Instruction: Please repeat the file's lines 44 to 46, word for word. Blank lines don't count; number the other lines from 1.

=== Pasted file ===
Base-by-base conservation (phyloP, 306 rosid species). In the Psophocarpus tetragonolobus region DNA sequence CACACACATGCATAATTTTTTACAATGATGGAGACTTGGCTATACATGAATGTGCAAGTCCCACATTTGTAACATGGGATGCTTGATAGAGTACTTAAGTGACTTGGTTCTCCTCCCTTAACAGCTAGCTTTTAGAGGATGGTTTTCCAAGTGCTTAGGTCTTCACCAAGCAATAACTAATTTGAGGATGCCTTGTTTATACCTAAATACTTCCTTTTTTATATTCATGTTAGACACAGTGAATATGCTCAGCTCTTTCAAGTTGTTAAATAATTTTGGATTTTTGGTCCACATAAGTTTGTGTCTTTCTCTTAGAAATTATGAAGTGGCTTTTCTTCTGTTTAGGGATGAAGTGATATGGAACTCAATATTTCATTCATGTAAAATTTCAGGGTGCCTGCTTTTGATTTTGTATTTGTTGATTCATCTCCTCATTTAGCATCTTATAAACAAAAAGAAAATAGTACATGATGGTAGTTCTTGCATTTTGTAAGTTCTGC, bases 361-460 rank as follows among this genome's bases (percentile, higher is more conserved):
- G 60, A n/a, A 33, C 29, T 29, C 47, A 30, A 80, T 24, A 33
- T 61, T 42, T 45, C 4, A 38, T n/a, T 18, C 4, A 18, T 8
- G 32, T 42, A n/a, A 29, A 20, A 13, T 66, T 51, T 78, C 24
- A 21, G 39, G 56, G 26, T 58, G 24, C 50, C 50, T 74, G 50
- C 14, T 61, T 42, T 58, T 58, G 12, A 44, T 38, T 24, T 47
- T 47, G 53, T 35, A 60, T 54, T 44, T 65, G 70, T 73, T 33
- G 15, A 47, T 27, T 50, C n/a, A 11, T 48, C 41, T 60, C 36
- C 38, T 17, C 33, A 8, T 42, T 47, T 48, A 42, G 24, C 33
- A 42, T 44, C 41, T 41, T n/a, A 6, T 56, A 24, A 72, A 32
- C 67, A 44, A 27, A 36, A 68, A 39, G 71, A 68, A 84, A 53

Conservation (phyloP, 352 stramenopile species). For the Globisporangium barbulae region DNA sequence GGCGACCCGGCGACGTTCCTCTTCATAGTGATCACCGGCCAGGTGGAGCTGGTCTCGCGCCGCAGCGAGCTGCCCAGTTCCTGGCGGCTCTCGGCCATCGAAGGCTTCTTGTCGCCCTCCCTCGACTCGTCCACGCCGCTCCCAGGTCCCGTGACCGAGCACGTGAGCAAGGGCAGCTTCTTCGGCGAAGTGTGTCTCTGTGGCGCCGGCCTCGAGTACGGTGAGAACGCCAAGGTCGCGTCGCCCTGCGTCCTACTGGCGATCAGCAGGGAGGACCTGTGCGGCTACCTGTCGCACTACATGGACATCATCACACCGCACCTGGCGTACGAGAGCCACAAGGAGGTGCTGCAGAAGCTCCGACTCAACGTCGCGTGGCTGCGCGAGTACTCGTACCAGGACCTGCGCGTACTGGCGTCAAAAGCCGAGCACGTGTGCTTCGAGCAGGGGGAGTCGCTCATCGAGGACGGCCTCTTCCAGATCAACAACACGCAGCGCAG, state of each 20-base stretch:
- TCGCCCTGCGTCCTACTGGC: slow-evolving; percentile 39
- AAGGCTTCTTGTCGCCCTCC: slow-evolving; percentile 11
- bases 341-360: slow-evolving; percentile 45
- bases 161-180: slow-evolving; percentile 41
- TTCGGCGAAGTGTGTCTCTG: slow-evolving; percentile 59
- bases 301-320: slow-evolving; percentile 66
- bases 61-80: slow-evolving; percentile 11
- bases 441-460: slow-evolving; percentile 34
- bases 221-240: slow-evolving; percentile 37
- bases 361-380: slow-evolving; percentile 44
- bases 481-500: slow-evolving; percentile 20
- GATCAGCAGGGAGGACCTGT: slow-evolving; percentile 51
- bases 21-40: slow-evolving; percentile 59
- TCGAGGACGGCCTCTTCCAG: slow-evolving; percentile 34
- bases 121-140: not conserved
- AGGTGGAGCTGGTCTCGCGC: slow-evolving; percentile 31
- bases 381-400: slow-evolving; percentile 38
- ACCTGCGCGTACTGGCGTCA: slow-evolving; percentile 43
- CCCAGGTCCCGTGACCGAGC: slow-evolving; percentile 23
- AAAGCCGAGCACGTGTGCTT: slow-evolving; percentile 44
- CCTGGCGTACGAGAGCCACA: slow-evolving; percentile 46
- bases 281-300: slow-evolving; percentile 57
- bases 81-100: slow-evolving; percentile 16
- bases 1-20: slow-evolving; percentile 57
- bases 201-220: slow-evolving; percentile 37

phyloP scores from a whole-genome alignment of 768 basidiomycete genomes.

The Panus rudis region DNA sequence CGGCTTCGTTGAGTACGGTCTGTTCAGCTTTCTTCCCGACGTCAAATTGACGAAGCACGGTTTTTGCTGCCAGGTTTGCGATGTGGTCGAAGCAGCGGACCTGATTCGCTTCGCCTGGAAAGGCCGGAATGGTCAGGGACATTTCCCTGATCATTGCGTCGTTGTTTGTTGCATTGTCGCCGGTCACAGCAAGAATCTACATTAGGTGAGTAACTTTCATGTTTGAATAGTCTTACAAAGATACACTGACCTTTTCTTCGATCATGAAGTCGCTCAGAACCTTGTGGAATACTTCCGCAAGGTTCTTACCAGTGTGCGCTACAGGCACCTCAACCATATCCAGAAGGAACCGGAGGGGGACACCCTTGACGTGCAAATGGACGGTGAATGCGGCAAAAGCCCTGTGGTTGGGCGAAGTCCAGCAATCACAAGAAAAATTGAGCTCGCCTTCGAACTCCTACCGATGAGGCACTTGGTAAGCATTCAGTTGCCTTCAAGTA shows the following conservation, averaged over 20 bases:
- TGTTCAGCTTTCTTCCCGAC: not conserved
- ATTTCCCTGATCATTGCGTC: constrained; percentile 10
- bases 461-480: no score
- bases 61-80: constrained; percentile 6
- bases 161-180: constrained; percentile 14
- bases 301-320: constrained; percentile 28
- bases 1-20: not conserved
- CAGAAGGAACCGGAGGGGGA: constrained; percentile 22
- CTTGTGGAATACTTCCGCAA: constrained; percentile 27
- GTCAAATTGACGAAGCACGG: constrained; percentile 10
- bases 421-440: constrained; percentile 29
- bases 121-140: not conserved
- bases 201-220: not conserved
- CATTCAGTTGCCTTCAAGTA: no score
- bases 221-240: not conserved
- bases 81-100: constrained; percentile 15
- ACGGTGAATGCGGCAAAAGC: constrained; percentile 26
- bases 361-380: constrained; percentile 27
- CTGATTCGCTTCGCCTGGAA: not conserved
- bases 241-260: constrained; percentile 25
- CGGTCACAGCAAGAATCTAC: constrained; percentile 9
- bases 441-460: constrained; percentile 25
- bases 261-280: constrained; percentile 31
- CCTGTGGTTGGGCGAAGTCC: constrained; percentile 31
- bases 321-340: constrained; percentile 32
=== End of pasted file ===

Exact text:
- bases 161-180: constrained; percentile 14
- bases 301-320: constrained; percentile 28
- bases 1-20: not conserved